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Fire & Water - Cleanup & Restoration

Business Continuity Planning Is a Learning Experience

5/8/2019 (Permalink)

Storm Damage Business Continuity Planning Is a Learning Experience There are local disaster recovery experts ready to be part of the plan

A business continuity plan sounds like some innocent document that sits in a file drawer next to the company insurance policy. Some would call it a disaster recovery plan. The key word in that name is "disaster." Flooding can easily wipe unprepared businesses off the face of the earth. Even prepared businesses face an uphill battle when disaster strikes. However, with a proper plan, they can survive.

Plan Preparation Requires a Total Commitment

In a large company, no employee understands every job. A shipping clerk won’t know how to administer a large contract. A senior executive won’t understand how to post a payment to Accounts Receivable. No one person or team can develop the plan alone. Everyone in every position will provide input. It’s often a long, difficult and costly process, and it includes the following steps:

1. Determine the likely impact of the disaster on your business. You cannot assume that business will return to the way it was. You will likely lose revenue, employees and customers. Assume the total destruction of everything on-site including inventory, paper documents, computers and electronic data.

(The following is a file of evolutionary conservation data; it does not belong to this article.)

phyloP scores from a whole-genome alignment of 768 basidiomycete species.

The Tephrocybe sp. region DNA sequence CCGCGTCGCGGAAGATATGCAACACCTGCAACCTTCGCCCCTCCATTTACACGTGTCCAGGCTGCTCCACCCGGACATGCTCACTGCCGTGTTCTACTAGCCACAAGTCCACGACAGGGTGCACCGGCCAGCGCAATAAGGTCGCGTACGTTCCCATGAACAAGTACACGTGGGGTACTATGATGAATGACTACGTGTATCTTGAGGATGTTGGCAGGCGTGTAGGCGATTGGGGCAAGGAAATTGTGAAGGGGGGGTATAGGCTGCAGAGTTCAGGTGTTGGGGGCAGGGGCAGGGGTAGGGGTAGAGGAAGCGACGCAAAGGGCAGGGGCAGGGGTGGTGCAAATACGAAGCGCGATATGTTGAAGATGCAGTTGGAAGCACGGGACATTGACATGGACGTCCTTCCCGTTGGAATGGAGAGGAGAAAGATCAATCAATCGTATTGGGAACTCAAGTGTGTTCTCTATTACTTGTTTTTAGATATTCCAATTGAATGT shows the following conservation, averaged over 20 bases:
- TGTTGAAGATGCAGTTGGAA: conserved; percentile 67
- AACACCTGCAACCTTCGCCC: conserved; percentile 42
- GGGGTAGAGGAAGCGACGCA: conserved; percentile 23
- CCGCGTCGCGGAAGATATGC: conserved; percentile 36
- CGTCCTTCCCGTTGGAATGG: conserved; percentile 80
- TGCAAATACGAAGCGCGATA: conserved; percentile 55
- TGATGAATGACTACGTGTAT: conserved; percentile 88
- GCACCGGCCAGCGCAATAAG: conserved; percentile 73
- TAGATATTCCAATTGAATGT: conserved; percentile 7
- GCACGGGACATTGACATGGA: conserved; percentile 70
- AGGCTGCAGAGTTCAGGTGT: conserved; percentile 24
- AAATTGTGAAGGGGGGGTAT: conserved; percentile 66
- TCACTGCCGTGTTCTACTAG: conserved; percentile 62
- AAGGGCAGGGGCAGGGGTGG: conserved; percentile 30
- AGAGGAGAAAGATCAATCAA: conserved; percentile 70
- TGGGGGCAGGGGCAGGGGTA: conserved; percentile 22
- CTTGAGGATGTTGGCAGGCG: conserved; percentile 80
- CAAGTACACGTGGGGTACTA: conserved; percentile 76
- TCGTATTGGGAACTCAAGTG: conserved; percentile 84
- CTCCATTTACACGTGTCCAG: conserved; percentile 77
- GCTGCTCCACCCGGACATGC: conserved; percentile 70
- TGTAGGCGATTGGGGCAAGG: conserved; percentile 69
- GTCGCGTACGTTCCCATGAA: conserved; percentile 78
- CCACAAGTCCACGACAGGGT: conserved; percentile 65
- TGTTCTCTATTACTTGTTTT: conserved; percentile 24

2. Develop recovery strategies. If your area is susceptible to major floods, the loss of your facility and contents is a real possibility. Even storm damage could be catastrophic. Document what it would take to start from there and rebuild a running business. If post-disaster relocation is a possibility, that should be part of the continuity plan.

3. Implement test procedures and perform exercises. In your IT department, the process might involve storing electronic data in a secure facility far away from the Weymouth, MA, area. They might also have a contract with a company that specializes in disaster recovery services and processes data off-site. Other departments would have different tests and procedures.

4. Identify local restoration services. Your plan will undoubtedly include cleanup and restoration. Fortunately, there are local disaster recovery experts ready to be part of that plan.

The best defense against disaster is a good offense. By developing a thoughtful business continuity plan, you can increase your company's odds of survival, as well as help kickstart a quick recovery.

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